She didn't know him personally, but any time Sonia Moyd was "doing God's business," all she had to do was stand in front of The Ark Church and call Milton Hill's name.
"Brother Milton! Brother Milton!" she'd cry if her arms were too full of groceries or other goods to distribute to the poor, and he'd come running from his next-door apartment to help.
When Moyd called his name Monday night, she was in tears. She was one of 500 people from across Baltimore who filled the street in front of The Ark Church on East North Avenue to sing hymns and salute the life of Hill, a volunteer caretaker and habitual good Samaritan who was shot and killed late Thursday or early Friday.
Many also made a defiant, if familiar, vow: never again.
"I'm sick and tired of being sick and tired," said state Sen. Nathaniel J. McFadden in a frustrated speech at the vigil. "Something is wrong with our criminal justice system. In this, the most civilized country in the world, we can — we must — do better."
Hill was the city's eighth homicide victim in a week of bloodshed that also claimed the lives of a Johns Hopkins researcher who was stabbed in Charles Village and a 19-year-old who was stabbed in a fight in Northeast Baltimore. But in a city that at times seems to have grown numb to violent crime, the contrast between Hill's quiet virtue and the brutality of his death touched an especially deep nerve.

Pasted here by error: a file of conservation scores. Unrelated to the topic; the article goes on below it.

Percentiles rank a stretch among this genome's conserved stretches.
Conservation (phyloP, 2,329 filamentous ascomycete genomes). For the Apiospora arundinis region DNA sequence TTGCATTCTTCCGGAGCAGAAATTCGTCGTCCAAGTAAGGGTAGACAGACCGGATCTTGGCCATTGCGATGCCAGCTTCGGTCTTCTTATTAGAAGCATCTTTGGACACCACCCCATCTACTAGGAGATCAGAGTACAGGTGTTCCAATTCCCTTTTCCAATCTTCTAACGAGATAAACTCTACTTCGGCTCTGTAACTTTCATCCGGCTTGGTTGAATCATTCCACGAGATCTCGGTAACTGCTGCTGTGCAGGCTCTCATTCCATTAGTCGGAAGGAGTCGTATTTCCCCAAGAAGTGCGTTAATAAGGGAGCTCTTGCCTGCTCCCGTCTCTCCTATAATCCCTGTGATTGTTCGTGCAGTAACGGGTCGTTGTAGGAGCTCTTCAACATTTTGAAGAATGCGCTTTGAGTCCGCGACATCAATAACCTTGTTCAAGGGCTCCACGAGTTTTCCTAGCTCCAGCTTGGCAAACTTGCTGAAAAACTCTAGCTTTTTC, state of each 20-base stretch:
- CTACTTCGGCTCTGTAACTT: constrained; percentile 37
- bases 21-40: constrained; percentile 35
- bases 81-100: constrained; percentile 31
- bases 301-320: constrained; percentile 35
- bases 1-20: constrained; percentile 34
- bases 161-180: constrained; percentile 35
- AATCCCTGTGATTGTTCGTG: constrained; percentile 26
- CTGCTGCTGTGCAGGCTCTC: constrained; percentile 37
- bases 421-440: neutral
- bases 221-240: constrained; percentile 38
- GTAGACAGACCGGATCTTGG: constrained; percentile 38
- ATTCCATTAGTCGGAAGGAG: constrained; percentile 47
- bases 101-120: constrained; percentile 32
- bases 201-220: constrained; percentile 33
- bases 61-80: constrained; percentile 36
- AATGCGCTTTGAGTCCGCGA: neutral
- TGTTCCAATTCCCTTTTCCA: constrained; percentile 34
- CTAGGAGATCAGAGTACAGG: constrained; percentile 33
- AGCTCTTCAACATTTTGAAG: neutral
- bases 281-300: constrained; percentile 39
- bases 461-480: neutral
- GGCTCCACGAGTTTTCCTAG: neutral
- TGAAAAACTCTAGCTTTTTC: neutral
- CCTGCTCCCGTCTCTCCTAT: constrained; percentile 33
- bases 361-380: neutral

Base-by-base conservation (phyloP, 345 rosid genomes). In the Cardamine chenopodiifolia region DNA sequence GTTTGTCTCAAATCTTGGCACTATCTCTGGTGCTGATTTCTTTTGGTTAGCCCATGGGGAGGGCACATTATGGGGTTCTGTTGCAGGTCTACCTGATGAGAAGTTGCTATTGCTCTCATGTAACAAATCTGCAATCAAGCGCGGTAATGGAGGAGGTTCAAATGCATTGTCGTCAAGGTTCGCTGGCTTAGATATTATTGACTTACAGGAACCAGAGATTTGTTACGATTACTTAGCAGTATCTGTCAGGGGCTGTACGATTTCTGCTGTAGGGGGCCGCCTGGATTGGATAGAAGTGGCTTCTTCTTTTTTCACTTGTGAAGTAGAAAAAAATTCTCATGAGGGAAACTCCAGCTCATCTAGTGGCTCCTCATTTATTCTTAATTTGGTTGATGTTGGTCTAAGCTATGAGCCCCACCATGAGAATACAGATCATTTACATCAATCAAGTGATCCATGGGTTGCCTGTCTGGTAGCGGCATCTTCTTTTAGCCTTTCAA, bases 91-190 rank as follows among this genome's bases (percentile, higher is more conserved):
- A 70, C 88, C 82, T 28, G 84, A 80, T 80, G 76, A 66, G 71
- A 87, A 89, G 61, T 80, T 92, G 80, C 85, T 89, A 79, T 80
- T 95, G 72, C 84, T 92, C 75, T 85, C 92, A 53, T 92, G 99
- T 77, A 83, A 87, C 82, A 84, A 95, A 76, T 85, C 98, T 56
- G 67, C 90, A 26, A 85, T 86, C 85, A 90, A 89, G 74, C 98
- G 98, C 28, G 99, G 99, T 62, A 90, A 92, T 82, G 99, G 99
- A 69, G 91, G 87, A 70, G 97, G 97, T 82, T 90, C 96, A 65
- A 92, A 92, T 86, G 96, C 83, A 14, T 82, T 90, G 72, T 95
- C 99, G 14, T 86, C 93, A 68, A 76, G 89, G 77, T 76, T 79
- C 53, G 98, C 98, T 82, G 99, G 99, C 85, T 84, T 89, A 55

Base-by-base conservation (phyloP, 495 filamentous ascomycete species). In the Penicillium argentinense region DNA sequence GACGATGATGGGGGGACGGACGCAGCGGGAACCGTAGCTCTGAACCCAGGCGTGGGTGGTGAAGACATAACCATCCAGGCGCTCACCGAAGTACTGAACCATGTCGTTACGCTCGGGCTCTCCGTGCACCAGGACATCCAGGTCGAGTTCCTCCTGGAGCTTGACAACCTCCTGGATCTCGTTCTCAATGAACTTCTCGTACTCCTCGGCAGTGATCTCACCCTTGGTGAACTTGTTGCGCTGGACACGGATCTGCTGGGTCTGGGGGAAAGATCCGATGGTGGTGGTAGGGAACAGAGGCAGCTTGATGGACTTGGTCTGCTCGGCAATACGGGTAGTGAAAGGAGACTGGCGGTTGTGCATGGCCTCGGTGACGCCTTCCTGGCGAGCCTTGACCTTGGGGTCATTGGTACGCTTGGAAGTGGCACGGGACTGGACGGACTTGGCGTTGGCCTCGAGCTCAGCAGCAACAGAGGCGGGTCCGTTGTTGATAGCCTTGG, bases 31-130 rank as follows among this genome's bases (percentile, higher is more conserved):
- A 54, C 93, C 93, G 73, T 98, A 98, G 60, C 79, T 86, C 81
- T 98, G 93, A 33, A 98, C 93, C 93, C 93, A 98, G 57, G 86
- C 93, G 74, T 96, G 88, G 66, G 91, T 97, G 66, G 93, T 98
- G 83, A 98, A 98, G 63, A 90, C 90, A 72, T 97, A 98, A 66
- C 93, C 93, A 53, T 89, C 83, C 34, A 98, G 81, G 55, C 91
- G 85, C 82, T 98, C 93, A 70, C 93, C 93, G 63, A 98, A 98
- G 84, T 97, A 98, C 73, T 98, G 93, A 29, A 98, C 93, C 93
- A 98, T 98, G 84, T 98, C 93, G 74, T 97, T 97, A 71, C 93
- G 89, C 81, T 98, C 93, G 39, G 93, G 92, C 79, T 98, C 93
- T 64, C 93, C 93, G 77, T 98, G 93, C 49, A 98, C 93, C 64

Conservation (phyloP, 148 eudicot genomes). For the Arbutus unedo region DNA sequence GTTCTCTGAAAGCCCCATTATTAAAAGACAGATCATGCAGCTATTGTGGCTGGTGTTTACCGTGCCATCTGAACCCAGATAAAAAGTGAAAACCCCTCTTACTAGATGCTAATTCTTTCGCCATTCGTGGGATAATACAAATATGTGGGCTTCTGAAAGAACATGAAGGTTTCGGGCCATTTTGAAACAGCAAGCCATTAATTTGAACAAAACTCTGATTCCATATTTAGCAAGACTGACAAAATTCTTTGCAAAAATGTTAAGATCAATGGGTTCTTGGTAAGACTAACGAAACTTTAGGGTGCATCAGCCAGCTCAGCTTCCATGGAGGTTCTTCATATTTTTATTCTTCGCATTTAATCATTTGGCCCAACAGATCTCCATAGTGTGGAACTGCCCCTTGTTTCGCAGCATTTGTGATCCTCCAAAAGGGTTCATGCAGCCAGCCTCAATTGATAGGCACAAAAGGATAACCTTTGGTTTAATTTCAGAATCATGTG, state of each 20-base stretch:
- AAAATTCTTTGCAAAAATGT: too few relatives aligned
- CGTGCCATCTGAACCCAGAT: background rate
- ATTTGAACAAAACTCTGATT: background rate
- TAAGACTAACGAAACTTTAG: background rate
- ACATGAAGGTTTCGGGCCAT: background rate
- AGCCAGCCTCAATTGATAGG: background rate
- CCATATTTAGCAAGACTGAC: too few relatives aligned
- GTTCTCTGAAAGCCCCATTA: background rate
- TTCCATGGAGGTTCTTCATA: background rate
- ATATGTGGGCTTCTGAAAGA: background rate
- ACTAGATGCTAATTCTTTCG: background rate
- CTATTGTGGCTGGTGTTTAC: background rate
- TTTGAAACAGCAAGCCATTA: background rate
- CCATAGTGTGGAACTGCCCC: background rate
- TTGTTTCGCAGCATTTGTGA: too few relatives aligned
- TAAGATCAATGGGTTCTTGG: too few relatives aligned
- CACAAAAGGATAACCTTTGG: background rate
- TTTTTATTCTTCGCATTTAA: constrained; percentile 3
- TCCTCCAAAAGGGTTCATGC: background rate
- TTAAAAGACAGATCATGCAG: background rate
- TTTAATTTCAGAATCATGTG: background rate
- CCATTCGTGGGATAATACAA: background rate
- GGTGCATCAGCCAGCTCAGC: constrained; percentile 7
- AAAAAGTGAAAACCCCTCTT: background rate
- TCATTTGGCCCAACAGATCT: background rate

"To take his life was sick and senseless," said Carolyn Taylor, a member of The Ark Church whom Hill assisted during regular visits to a food bank. "He was a man who stood for God."
Many recounted seeing Hill pick up the trash, cut the grass, fix the furnace and keeping watch over the children, women and even pastors who came and went from the church, a congregation in the Oliver neighborhood.
"He was a quiet man, but he spoke with a very loud voice," said Cora Carter.
Residents and officials on hand from Charles Village, Waverly, Barclay and many other parts of Baltimore fulfilled a goal of City Councilman Carl Stokes, who in organizing the event hoped to "strike a theme of solidarity against this act and all violent acts."
"Violent crime knows no boundaries," said Stokes, whose district includes the Oliver neighborhood.
The gunman who took Hill's life, evidently for the green electric scooter he often rode, is still at large, and speakers, including Baltimore Police Commissioner Frederick H. Bealefeld III, asked residents to tell police if and when they know anything about violent crimes.
The commissioner said the scooter had been found a few blocks from the church. "The evil is here. … We need to stop making excuses for the vile creatures and snakes that infest our community," Bealefeld said, to loud applause.
Some found at least a measure of hope for justice — providing that fellow residents can muster the courage necessary.
That included Hill's daughter, Tracey Hill. "I want some help," she said. "If you know something, come forward and tell it. There isn't anything that's too good for my father."